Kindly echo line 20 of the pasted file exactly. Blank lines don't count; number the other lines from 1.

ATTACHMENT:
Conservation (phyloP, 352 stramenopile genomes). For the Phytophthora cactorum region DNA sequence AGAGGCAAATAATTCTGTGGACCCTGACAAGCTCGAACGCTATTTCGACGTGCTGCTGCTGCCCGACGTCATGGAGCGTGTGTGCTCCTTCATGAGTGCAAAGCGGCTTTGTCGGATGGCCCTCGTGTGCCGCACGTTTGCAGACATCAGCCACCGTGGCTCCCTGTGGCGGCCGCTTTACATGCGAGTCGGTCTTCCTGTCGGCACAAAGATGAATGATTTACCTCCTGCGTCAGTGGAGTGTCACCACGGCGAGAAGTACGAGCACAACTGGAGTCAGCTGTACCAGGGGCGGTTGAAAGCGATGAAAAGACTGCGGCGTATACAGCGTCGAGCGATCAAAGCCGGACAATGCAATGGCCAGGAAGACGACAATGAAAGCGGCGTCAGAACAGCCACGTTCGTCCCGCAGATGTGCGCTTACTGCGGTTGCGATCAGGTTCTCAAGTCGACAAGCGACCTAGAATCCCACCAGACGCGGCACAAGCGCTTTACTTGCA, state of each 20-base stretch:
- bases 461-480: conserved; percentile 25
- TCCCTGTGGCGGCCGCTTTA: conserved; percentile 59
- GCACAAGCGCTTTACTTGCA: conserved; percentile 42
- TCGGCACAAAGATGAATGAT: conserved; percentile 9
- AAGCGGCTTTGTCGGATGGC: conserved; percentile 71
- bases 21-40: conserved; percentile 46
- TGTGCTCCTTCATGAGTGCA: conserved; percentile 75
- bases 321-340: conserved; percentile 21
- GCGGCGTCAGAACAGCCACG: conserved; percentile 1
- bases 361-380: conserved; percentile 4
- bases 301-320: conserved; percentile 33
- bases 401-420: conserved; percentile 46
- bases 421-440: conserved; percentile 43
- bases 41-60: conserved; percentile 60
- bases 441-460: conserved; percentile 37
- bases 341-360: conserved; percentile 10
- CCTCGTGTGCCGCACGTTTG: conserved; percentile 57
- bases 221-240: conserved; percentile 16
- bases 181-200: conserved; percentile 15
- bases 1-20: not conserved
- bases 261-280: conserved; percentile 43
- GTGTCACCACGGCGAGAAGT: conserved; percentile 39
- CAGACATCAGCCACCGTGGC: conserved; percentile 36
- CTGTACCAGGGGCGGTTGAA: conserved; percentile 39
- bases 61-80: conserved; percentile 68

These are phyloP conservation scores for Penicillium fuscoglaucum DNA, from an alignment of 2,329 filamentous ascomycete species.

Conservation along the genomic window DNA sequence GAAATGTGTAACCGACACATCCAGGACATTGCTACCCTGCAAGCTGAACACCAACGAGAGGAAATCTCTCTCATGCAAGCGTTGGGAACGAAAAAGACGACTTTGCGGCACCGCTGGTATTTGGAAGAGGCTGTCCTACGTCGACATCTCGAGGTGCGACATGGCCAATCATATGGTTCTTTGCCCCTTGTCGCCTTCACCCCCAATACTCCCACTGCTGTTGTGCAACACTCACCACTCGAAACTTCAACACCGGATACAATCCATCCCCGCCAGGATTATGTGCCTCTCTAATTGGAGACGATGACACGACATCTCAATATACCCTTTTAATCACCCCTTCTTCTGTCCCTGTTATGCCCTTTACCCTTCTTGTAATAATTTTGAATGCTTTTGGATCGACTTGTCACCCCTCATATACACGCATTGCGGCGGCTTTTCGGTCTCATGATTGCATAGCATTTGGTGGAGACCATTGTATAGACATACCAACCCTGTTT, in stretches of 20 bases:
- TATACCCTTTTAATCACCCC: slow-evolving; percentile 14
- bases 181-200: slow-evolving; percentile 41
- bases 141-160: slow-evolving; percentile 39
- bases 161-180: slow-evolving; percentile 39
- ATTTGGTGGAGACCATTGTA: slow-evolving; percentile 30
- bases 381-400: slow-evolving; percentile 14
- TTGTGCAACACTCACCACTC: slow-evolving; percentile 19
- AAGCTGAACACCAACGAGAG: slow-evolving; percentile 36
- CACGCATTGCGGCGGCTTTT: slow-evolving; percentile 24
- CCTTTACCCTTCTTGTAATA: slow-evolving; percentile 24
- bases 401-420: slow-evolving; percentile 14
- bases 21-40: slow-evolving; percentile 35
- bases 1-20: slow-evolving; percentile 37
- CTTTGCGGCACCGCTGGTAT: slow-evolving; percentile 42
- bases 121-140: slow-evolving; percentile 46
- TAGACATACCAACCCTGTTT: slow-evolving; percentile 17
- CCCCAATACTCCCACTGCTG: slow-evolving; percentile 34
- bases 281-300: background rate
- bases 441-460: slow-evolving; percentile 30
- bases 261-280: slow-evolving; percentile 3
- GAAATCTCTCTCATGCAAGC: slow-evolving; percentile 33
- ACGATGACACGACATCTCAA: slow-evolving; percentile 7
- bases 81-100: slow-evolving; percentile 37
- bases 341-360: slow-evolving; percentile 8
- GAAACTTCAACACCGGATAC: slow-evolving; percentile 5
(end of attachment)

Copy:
- bases 181-200: conserved; percentile 15